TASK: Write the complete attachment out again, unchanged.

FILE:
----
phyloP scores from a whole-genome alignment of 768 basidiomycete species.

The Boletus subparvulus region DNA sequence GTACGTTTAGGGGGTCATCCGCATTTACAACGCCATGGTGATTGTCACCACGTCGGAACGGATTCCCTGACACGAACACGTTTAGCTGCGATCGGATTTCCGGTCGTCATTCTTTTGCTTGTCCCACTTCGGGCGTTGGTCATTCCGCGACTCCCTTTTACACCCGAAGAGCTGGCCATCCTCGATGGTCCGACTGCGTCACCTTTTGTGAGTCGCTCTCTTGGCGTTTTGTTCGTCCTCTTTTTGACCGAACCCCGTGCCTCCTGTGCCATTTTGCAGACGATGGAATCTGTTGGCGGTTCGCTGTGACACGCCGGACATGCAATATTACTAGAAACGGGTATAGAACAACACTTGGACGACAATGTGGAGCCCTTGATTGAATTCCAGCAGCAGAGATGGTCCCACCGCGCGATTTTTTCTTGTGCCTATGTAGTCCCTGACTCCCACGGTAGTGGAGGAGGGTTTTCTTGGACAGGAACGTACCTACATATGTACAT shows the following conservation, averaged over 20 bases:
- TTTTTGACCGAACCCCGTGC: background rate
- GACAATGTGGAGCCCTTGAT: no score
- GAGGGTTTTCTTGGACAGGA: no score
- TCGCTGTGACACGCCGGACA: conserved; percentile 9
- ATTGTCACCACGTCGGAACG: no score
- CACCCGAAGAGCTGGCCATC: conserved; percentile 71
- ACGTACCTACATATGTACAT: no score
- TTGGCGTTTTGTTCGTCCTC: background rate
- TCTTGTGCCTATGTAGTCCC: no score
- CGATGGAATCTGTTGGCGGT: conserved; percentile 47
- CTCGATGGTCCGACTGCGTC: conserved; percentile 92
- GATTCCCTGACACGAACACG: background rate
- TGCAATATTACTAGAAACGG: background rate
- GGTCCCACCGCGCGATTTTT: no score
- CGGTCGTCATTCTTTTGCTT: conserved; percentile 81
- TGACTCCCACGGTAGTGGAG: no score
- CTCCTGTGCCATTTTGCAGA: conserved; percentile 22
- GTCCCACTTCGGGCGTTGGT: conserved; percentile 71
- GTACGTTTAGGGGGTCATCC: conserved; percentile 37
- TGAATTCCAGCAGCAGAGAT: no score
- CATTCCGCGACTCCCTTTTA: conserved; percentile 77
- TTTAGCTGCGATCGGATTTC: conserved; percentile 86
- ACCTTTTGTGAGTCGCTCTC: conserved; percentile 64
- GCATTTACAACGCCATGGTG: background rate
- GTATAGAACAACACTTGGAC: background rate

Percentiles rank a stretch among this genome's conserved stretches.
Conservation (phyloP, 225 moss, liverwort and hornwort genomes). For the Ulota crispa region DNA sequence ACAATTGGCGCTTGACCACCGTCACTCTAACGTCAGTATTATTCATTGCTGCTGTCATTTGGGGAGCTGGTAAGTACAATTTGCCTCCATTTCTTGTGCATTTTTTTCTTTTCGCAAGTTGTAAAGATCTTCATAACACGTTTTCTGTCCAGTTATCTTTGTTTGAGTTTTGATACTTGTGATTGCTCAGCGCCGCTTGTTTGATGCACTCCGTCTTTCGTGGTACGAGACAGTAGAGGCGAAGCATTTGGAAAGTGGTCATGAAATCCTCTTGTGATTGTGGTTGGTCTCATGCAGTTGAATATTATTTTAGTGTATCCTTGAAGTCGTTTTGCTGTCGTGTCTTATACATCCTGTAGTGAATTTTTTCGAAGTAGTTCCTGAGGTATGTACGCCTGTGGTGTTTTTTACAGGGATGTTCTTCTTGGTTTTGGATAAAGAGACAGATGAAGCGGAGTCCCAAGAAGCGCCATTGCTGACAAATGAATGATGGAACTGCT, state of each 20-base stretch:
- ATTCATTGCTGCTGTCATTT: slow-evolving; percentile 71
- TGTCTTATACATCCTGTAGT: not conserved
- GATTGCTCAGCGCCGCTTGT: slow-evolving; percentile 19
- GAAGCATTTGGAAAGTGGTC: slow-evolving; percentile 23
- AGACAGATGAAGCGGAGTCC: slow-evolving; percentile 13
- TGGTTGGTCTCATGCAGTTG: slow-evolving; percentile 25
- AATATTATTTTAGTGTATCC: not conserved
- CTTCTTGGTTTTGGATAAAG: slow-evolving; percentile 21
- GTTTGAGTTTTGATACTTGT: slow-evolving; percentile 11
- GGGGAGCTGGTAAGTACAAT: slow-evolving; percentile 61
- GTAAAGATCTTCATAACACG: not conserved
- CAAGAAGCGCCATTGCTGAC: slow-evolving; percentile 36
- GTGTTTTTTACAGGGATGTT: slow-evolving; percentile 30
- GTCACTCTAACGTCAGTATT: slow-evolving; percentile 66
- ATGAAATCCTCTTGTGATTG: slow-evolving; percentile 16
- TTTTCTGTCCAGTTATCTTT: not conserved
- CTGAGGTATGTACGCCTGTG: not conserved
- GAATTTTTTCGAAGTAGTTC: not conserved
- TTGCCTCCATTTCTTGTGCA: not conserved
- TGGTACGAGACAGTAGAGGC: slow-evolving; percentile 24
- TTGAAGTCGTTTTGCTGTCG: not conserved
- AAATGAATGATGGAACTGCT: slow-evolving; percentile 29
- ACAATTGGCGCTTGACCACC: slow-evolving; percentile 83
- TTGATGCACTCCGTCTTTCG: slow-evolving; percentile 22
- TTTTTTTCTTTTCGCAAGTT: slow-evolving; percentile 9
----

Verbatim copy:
phyloP scores from a whole-genome alignment of 768 basidiomycete species.

The Boletus subparvulus region DNA sequence GTACGTTTAGGGGGTCATCCGCATTTACAACGCCATGGTGATTGTCACCACGTCGGAACGGATTCCCTGACACGAACACGTTTAGCTGCGATCGGATTTCCGGTCGTCATTCTTTTGCTTGTCCCACTTCGGGCGTTGGTCATTCCGCGACTCCCTTTTACACCCGAAGAGCTGGCCATCCTCGATGGTCCGACTGCGTCACCTTTTGTGAGTCGCTCTCTTGGCGTTTTGTTCGTCCTCTTTTTGACCGAACCCCGTGCCTCCTGTGCCATTTTGCAGACGATGGAATCTGTTGGCGGTTCGCTGTGACACGCCGGACATGCAATATTACTAGAAACGGGTATAGAACAACACTTGGACGACAATGTGGAGCCCTTGATTGAATTCCAGCAGCAGAGATGGTCCCACCGCGCGATTTTTTCTTGTGCCTATGTAGTCCCTGACTCCCACGGTAGTGGAGGAGGGTTTTCTTGGACAGGAACGTACCTACATATGTACAT shows the following conservation, averaged over 20 bases:
- TTTTTGACCGAACCCCGTGC: background rate
- GACAATGTGGAGCCCTTGAT: no score
- GAGGGTTTTCTTGGACAGGA: no score
- TCGCTGTGACACGCCGGACA: conserved; percentile 9
- ATTGTCACCACGTCGGAACG: no score
- CACCCGAAGAGCTGGCCATC: conserved; percentile 71
- ACGTACCTACATATGTACAT: no score
- TTGGCGTTTTGTTCGTCCTC: background rate
- TCTTGTGCCTATGTAGTCCC: no score
- CGATGGAATCTGTTGGCGGT: conserved; percentile 47
- CTCGATGGTCCGACTGCGTC: conserved; percentile 92
- GATTCCCTGACACGAACACG: background rate
- TGCAATATTACTAGAAACGG: background rate
- GGTCCCACCGCGCGATTTTT: no score
- CGGTCGTCATTCTTTTGCTT: conserved; percentile 81
- TGACTCCCACGGTAGTGGAG: no score
- CTCCTGTGCCATTTTGCAGA: conserved; percentile 22
- GTCCCACTTCGGGCGTTGGT: conserved; percentile 71
- GTACGTTTAGGGGGTCATCC: conserved; percentile 37
- TGAATTCCAGCAGCAGAGAT: no score
- CATTCCGCGACTCCCTTTTA: conserved; percentile 77
- TTTAGCTGCGATCGGATTTC: conserved; percentile 86
- ACCTTTTGTGAGTCGCTCTC: conserved; percentile 64
- GCATTTACAACGCCATGGTG: background rate
- GTATAGAACAACACTTGGAC: background rate

Percentiles rank a stretch among this genome's conserved stretches.
Conservation (phyloP, 225 moss, liverwort and hornwort genomes). For the Ulota crispa region DNA sequence ACAATTGGCGCTTGACCACCGTCACTCTAACGTCAGTATTATTCATTGCTGCTGTCATTTGGGGAGCTGGTAAGTACAATTTGCCTCCATTTCTTGTGCATTTTTTTCTTTTCGCAAGTTGTAAAGATCTTCATAACACGTTTTCTGTCCAGTTATCTTTGTTTGAGTTTTGATACTTGTGATTGCTCAGCGCCGCTTGTTTGATGCACTCCGTCTTTCGTGGTACGAGACAGTAGAGGCGAAGCATTTGGAAAGTGGTCATGAAATCCTCTTGTGATTGTGGTTGGTCTCATGCAGTTGAATATTATTTTAGTGTATCCTTGAAGTCGTTTTGCTGTCGTGTCTTATACATCCTGTAGTGAATTTTTTCGAAGTAGTTCCTGAGGTATGTACGCCTGTGGTGTTTTTTACAGGGATGTTCTTCTTGGTTTTGGATAAAGAGACAGATGAAGCGGAGTCCCAAGAAGCGCCATTGCTGACAAATGAATGATGGAACTGCT, state of each 20-base stretch:
- ATTCATTGCTGCTGTCATTT: slow-evolving; percentile 71
- TGTCTTATACATCCTGTAGT: not conserved
- GATTGCTCAGCGCCGCTTGT: slow-evolving; percentile 19
- GAAGCATTTGGAAAGTGGTC: slow-evolving; percentile 23
- AGACAGATGAAGCGGAGTCC: slow-evolving; percentile 13
- TGGTTGGTCTCATGCAGTTG: slow-evolving; percentile 25
- AATATTATTTTAGTGTATCC: not conserved
- CTTCTTGGTTTTGGATAAAG: slow-evolving; percentile 21
- GTTTGAGTTTTGATACTTGT: slow-evolving; percentile 11
- GGGGAGCTGGTAAGTACAAT: slow-evolving; percentile 61
- GTAAAGATCTTCATAACACG: not conserved
- CAAGAAGCGCCATTGCTGAC: slow-evolving; percentile 36
- GTGTTTTTTACAGGGATGTT: slow-evolving; percentile 30
- GTCACTCTAACGTCAGTATT: slow-evolving; percentile 66
- ATGAAATCCTCTTGTGATTG: slow-evolving; percentile 16
- TTTTCTGTCCAGTTATCTTT: not conserved
- CTGAGGTATGTACGCCTGTG: not conserved
- GAATTTTTTCGAAGTAGTTC: not conserved
- TTGCCTCCATTTCTTGTGCA: not conserved
- TGGTACGAGACAGTAGAGGC: slow-evolving; percentile 24
- TTGAAGTCGTTTTGCTGTCG: not conserved
- AAATGAATGATGGAACTGCT: slow-evolving; percentile 29
- ACAATTGGCGCTTGACCACC: slow-evolving; percentile 83
- TTGATGCACTCCGTCTTTCG: slow-evolving; percentile 22
- TTTTTTTCTTTTCGCAAGTT: slow-evolving; percentile 9